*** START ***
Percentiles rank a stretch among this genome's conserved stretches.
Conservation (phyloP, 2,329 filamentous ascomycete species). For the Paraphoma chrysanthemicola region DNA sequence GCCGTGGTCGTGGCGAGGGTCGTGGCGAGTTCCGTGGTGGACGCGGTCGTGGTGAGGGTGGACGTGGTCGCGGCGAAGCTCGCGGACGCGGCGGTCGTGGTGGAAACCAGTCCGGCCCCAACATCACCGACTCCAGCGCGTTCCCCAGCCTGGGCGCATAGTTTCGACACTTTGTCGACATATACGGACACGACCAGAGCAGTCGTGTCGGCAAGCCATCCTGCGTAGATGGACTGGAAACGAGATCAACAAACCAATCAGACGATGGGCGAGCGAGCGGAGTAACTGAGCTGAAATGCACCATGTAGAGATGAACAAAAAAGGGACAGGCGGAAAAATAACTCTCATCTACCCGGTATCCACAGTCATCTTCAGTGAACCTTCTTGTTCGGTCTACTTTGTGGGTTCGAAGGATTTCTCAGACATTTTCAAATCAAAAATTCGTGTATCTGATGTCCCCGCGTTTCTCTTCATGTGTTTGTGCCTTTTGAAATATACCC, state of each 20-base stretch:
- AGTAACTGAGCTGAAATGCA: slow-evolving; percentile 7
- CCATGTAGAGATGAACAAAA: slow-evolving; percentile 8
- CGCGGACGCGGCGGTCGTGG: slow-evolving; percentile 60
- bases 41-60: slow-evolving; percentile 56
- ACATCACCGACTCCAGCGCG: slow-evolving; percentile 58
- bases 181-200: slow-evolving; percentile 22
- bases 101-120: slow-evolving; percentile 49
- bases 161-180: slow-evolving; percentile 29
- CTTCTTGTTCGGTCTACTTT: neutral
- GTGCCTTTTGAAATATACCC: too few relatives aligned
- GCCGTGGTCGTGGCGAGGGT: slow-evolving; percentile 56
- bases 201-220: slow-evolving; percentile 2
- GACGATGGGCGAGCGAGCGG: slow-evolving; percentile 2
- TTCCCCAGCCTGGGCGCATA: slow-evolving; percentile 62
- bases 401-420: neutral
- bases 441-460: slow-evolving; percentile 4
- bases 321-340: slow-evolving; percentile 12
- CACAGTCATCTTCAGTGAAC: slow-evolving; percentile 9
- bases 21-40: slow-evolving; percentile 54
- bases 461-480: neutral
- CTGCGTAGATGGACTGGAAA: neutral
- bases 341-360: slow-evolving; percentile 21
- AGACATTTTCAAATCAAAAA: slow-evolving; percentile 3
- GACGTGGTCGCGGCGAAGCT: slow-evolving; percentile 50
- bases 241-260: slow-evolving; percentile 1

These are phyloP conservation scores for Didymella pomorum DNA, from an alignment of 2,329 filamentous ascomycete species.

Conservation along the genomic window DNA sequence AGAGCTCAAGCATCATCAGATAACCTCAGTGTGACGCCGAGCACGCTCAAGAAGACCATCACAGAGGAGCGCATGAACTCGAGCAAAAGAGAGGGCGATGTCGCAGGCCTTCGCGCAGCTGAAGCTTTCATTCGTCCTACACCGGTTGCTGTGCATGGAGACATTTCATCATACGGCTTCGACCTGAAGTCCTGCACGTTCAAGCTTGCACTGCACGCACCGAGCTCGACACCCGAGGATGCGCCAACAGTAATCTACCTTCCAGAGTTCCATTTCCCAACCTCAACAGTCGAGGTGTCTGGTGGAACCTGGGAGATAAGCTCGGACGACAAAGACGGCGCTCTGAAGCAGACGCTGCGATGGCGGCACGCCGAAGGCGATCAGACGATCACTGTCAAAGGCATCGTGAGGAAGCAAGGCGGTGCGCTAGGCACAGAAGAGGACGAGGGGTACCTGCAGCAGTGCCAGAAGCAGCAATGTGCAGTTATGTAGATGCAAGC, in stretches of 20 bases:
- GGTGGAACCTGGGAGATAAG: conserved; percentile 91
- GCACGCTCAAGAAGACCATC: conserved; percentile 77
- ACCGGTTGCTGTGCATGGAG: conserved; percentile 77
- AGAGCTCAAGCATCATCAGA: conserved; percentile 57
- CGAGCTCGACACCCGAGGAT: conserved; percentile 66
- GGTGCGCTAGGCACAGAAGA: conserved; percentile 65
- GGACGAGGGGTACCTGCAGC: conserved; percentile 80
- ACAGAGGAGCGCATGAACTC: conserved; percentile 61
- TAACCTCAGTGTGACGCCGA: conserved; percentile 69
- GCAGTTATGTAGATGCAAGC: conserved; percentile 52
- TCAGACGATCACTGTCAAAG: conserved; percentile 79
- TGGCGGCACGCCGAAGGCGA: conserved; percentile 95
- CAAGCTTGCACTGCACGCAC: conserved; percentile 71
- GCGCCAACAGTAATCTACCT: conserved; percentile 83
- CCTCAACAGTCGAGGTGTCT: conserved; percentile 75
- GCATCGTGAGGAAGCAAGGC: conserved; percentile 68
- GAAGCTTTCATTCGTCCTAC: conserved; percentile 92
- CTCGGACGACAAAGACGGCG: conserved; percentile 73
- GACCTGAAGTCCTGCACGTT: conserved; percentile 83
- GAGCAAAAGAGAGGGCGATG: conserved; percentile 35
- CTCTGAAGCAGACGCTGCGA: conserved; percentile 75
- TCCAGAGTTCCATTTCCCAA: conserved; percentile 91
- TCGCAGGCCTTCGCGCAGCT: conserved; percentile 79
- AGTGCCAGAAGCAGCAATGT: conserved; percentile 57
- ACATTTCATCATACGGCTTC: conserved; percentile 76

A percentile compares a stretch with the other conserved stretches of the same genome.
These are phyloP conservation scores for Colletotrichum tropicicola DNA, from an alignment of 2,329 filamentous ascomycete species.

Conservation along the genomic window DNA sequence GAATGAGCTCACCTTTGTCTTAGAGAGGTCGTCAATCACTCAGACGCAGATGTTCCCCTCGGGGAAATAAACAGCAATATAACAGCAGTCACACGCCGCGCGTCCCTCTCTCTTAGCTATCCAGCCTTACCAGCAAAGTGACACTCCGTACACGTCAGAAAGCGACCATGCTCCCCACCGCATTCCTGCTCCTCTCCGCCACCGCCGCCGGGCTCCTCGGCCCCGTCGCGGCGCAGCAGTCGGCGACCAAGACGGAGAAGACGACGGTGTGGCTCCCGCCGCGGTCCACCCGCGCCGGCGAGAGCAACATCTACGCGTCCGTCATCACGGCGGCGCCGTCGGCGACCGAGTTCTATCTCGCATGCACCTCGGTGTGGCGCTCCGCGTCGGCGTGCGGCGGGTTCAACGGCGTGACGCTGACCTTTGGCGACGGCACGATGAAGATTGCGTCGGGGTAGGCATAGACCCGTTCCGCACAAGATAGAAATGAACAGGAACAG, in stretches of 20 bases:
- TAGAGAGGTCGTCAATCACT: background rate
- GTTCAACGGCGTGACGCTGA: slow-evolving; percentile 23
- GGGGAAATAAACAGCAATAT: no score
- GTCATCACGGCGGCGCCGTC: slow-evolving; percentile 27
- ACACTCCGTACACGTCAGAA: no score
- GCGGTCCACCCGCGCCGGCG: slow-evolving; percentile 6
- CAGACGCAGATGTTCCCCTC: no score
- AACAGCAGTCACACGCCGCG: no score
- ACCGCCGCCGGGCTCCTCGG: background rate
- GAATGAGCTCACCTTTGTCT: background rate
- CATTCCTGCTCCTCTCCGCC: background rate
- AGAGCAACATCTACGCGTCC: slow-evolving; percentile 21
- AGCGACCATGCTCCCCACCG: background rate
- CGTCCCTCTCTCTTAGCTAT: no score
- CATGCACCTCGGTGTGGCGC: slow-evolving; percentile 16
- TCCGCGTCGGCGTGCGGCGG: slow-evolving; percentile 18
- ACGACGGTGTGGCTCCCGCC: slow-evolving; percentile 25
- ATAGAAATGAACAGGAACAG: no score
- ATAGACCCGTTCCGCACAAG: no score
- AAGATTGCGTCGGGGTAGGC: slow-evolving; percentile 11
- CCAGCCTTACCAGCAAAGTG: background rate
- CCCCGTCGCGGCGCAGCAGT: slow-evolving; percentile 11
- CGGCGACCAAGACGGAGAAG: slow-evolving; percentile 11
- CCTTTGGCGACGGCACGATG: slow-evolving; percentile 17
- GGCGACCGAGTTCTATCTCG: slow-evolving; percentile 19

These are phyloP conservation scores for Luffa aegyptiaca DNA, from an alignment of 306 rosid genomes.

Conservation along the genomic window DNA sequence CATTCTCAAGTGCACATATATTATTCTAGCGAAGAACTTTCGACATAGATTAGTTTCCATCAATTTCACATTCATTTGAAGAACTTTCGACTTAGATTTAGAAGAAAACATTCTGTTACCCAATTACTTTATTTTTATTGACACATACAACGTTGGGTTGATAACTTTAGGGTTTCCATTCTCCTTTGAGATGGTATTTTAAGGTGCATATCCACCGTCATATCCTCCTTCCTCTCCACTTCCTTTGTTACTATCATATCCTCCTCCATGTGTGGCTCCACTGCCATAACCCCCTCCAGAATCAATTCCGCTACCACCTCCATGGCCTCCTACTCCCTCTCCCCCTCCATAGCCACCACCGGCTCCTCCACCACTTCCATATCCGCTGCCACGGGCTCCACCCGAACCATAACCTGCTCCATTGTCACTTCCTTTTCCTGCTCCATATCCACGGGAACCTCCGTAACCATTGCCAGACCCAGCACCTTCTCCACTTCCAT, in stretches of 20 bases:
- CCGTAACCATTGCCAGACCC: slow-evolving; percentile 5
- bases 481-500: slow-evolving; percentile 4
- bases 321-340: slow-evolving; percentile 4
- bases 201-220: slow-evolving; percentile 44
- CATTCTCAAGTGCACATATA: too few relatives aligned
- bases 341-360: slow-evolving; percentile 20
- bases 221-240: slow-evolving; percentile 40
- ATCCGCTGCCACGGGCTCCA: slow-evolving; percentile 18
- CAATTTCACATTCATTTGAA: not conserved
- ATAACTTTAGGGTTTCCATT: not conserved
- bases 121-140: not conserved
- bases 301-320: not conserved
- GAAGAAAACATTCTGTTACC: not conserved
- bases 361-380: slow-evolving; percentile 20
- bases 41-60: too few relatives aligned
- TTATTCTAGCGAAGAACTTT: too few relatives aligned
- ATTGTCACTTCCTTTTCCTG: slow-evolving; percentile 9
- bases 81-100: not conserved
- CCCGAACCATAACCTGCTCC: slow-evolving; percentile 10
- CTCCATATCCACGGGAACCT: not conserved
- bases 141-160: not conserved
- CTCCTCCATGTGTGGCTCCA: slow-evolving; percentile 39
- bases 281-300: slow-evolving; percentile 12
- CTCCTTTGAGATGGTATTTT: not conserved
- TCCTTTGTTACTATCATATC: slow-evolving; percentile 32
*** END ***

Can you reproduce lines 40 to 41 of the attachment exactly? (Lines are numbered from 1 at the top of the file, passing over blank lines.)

- TCAGACGATCACTGTCAAAG: conserved; percentile 79
- TGGCGGCACGCCGAAGGCGA: conserved; percentile 95